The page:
Screens: They are everywhere. Whether it’s a laptop, a desktop, a GPS, a video game, an I-Pad, an I-Pod, a tablet, or any other variation, technology has greatly changed our lifestyle. Along with this growing trend come many consequences, including neck pain, back pain, carpal tunnel syndrome, headaches, eyestrain, and other symptoms with continued use. Changes to your existing computer station can make a big difference to your life in general.
Background on Screen Use: In a 2010 study by the New York Times, “Adults are exposed to screens — TVs, cell phones, (computers), even GPS devices — for about 8.5 hours on any given day, according to a study published by the Council for Research Excellence We now spend almost half of our waking hours online, on the phone or watching TV according to a survey The average adult is awake for 15 hours and 45 minutes every days and 45 percent of that time is spent using a proliferation of technology, according to a Canadian study.
Dangers of Using a Laptop: Many symptoms can develop when using a laptop, including carpal tunnel syndrome, epicondylitis (elbow pain), neck, mid-back, and lower back pain, headaches, eyestrain, dizziness, fatigue, herniated discs, arthritis, pinched nerves, and many others. Due to the current setup and people’s propensity to use their laptops for long periods of time, these symptoms and dangers are on the rise, leading to increased lost work hours and workers’ compensation claims. Proper ergonomic features are modified for the sake of portability. Posture, keyboard clearance, screen size, and restricted positioning are currently the most detrimental to a properly ergonomically configured computer. More and more people use laptops as desktop computers. When the screen is too low, the curve of the neck flattens out. As the head moves forward and flexes downward, pressure increases on the muscles of the neck and spinal cord. According to the Mayo Clinic, “Forward head posture causes long-term muscle strain, herniated discs, arthritis, and pinched nerves.”
Statistics for Various Musculoskeletal Disorders: Musculoskeletal disorders, including carpal tunnel syndrome, have the highest incidence of medical conditions in the US, affecting 7% of the population. A work-related musculoskeletal disorder, also known as cumulative trauma disorder (CTD) or overuse syndrome, is an injury to the muscles, tendons, and/or nerves of the upper body caused or aggravated by repetitive work. They account for 14% of doctor visits and:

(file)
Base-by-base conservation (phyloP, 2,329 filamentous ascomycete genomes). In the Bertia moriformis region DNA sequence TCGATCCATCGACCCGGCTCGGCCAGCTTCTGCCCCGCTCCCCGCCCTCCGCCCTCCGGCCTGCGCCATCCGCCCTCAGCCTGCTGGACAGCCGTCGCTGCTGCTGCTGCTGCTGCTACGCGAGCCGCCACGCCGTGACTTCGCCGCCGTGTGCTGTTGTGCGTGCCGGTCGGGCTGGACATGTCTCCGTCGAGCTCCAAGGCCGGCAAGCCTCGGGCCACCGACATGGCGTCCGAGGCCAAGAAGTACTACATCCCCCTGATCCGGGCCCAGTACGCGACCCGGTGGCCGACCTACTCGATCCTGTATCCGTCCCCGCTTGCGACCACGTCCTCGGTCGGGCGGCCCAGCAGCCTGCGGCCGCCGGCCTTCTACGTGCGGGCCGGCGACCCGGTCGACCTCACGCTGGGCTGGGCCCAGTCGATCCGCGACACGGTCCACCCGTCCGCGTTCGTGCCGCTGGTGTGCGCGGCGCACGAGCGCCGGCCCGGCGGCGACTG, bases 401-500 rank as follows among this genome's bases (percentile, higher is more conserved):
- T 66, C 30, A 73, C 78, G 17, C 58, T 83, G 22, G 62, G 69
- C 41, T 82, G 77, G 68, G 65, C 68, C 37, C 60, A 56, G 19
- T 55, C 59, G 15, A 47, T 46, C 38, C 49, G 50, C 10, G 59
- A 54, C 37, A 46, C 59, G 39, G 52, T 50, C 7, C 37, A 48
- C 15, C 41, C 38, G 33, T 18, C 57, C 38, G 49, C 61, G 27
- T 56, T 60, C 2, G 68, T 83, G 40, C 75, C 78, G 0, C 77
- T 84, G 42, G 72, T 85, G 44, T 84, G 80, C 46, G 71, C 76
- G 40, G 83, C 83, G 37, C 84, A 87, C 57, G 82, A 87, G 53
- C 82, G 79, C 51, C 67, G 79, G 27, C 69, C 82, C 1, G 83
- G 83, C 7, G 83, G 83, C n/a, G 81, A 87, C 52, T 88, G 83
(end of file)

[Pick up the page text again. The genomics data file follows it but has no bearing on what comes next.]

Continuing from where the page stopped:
Approximately 260,000 carpal tunnel release operations are performed each year, and 47% of cases are considered work-related, the second most common surgery.
Carpal Tunnel Syndrome is the #1 reported medical problem, accounting for about 50% of all work-related injuries. Currently, 25% of all computer operators have Carpal Tunnel Syndrome, and it is estimated that by the year 2000, 50% of the entire workforce may be affected. Carpal tunnel syndrome results in the most days lost among all work-related injuries. The National Center for Health Statistics states that “carpal tunnel syndrome causes the most days lost among all work-related injuries.” Nearly half of carpal tunnel cases result in 31 days or more of lost work. The daily use of computers and laptops contributes to a large proportion of these statistics mentioned above, and as a result, people seek medical, chiropractic and therapeutic treatment on a regular basis.
Computer eye strain: Every day, 140 million Americans spend a significant amount of time using a computer at work. Poor images on a computer screen can cause repetitive refocusing and strain on the eye muscles, leading to symptoms such as blurred vision, headaches, or dry, irritated eyes, as well as neck and back pain. Nearly 90 percent of people who use a computer for at least three hours a day suffer from these symptoms, known as computer eyestrain.
Proper Computer Posture – To properly use a computer or laptop, the monitor should be 20 to 24 inches from the patient’s face. The screen should be placed at eye level. The user’s chair should be positioned so that the user’s feet are firmly on the floor, with a knee angle of 90 degrees. Your arms should also be bent at 90 degrees, with your forearms parallel to the floor, with your elbows resting comfortably by your side. Good lumbar or back support and a suitable ergonomic chair will only improve your workstation. An ergonomic keyboard where there is a space between each hand, and the keys are angled on the keyboard will also help prevent carpal tunnel-like symptoms. Frequent breaks, including stretching at 30-45 minute intervals, will help build endurance. To use your laptop as a desktop, purchase a docking station, remote keyboard and mouse, and raise the height of the laptop by placing it on top of textbooks.
By making simple changes to your computer station lifestyle, many musculoskeletal problems and other related symptoms can be avoided. If you experience any of the above symptoms, contact your family doctor or chiropractor.